An official website of the United States government
Here's how you know
A .mil website belongs to an official U.S. Department of Defense organization in the United States.
A lock (lock ) or https:// means you’ve safely connected to the .mil website. Share sensitive information only on official, secure websites.

Cancer awareness key step to survival

  • Published
  • By Tech. Sgt. Gloria Wilson
  • 27th Special Operations Wing Public Affairs
Breast cancer is a part of my daily life since my mom has had breast cancer and I am high risk. It's hard for me not to think about it, search it on the Internet, donate to it, ask about it, walk for it... cry about it. But I know that isn't the case for everyone. All I have learned could potentially save my life, but for me it's just as important to increase other's awareness so other lives can possibly be saved.

Even if you never get breast cancer your life may somehow be touched by the reality of this sometimes fatal disease. It could affect a family member, a loved one, a friend or co-worker. The American Cancer Society estimates that this year alone 194,280 new cases of the disease will be diagnosed in the United States, while 40,170 are estimated to die from it.

My mother was 46 years old when she found out she had breast cancer. To say she was upset is an understatement; I remember the tears of fear, confusion and disbelief she shed. After all, breast cancer was something that happened to other people, but that's the hard part -- it can happen to anyone.

Cancer in and of itself can be scary, but what increased my fears was that in my mom's case her doctors said the tumor must have been growing somewhere between five to 10 years, based on its size.

A possible 10 years and it wasn't found. It wasn't until my mother experienced such a drastic change in her breast that she went to a hospital, where they ended up aspirating a cyst larger than a golf ball. My mother, who has annual breast exams, has had cysts in her breasts for many years. They are why the doctors didn't notice the cancer tumor -- it was hiding behind her non-cancerous cysts.

The doctors were able to do a lumpectomy despite how long the tumor had grown, but for others, 10 years could have been the difference between life and death.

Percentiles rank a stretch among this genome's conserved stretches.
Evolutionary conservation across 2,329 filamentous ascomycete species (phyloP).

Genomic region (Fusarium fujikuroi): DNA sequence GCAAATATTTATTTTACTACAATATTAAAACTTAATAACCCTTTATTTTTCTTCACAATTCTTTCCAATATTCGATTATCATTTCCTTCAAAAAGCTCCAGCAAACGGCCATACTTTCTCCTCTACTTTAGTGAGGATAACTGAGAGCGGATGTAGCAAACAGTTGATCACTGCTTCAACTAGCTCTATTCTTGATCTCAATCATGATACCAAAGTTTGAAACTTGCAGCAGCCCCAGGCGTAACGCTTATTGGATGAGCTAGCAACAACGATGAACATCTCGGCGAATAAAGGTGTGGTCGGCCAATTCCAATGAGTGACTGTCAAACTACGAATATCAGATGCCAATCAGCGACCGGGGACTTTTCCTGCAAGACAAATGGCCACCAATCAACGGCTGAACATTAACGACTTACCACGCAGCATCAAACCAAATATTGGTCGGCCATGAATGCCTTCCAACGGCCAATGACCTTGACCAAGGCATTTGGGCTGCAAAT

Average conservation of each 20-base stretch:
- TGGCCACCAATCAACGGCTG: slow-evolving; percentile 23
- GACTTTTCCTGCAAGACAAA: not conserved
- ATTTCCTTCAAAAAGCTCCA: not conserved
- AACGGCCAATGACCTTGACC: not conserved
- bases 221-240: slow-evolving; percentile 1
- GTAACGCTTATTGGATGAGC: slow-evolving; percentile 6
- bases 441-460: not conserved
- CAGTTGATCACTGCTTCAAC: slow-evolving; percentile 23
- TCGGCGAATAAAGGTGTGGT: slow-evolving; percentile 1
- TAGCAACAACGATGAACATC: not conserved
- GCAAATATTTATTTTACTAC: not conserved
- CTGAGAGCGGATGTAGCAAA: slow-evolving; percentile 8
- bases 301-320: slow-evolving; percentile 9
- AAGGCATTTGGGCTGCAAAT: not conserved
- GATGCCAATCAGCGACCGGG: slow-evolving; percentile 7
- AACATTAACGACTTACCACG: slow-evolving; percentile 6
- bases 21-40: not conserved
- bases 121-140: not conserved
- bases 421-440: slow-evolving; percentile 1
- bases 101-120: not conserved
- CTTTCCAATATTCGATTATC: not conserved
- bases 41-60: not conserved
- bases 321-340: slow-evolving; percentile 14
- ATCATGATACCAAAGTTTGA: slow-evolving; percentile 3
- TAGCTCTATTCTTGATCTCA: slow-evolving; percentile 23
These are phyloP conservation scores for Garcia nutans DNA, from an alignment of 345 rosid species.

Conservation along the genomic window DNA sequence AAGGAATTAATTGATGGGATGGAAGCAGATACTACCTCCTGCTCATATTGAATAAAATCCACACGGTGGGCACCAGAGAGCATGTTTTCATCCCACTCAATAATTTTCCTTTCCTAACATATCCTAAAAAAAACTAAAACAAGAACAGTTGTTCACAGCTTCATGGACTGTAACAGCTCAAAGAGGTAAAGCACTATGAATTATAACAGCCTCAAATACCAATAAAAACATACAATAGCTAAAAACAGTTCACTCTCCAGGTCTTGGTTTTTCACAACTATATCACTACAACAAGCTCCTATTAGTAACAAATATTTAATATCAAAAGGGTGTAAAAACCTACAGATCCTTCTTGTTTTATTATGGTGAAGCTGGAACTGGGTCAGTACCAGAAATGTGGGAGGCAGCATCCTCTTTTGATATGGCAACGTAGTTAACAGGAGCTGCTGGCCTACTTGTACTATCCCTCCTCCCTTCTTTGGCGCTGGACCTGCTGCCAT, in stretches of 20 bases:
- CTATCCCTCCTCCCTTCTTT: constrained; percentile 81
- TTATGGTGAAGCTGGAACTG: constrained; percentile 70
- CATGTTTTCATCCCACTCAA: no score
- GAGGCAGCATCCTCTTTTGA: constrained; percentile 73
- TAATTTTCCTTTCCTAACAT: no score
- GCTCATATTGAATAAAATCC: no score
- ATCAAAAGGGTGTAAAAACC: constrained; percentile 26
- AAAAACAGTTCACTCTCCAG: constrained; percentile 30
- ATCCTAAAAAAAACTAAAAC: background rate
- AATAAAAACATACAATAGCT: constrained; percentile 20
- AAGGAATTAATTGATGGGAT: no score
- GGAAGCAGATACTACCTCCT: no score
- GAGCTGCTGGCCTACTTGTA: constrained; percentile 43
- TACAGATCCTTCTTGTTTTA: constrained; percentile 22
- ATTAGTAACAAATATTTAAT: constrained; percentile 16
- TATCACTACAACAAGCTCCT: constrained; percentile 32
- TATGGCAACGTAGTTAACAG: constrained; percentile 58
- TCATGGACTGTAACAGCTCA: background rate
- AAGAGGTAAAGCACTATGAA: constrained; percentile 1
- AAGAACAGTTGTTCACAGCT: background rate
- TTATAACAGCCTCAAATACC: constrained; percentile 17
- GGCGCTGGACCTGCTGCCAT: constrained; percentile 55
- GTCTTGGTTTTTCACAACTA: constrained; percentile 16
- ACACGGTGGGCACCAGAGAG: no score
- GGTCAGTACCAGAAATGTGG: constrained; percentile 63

Mom went through radiation treatments and was told that she had to be on medicine for five years, but because she didn't need chemotherapy or a mastectomy -- she is considered one of the "lucky ones".

Whether someone goes through a lumpectomy, a mastectomy, chemotherapy, radiation or medication, it doesn't change the fact that being diagnosed with cancer can be a frightening, disturbing, life-altering experience. A number of men and women, in addition to their daily battles with cancer, also have to try and combat depression.

Her journey is not over even though the cancer is gone. After the lumpectomy she had reconstructive surgery, she then had complications from it. The complications led to another surgery, which she is currently recovering from, but once again with problems. She is a strong woman, but it's been hard for her.

So what does this mean? Why should you care? I'm not asking anyone to care about my mother's plight, but I am asking to be aware and educate yourself. There's support and information out there if you know where to look thanks to the people who do great things to increase awareness, raise money for research and show support for the men and woman fighting this potentially deadly disease.

I started learning more about breast cancer because of my mother's situation and my own various high risk factors, but just because you or a loved one may not have an increased risk doesn't mean you are immune to breast cancer.

October is breast cancer awareness month so now is as good of a time as any to get educated. A great place to start is to call the American Cancer Society at (800) ACS-2345 or check out their Web site. Through ACS, I was able to speak to an office in my mom's local area and find out about specific programs and resources. With all that my mom is going through, it took my intervention to get the ball rolling. Sometimes things are just too difficult for the person who actually has the cancer.

One of the things I did was arrange for a one-on-one visit through ACS's program called Reach-to-Recovery. Another thing I did was get information about cancer for myself. Knowledge is power and early detection can help save lives.

Listed below are some of the resources out there -- I hope you take a moment now to learn instead of waiting until your life is turned upside down.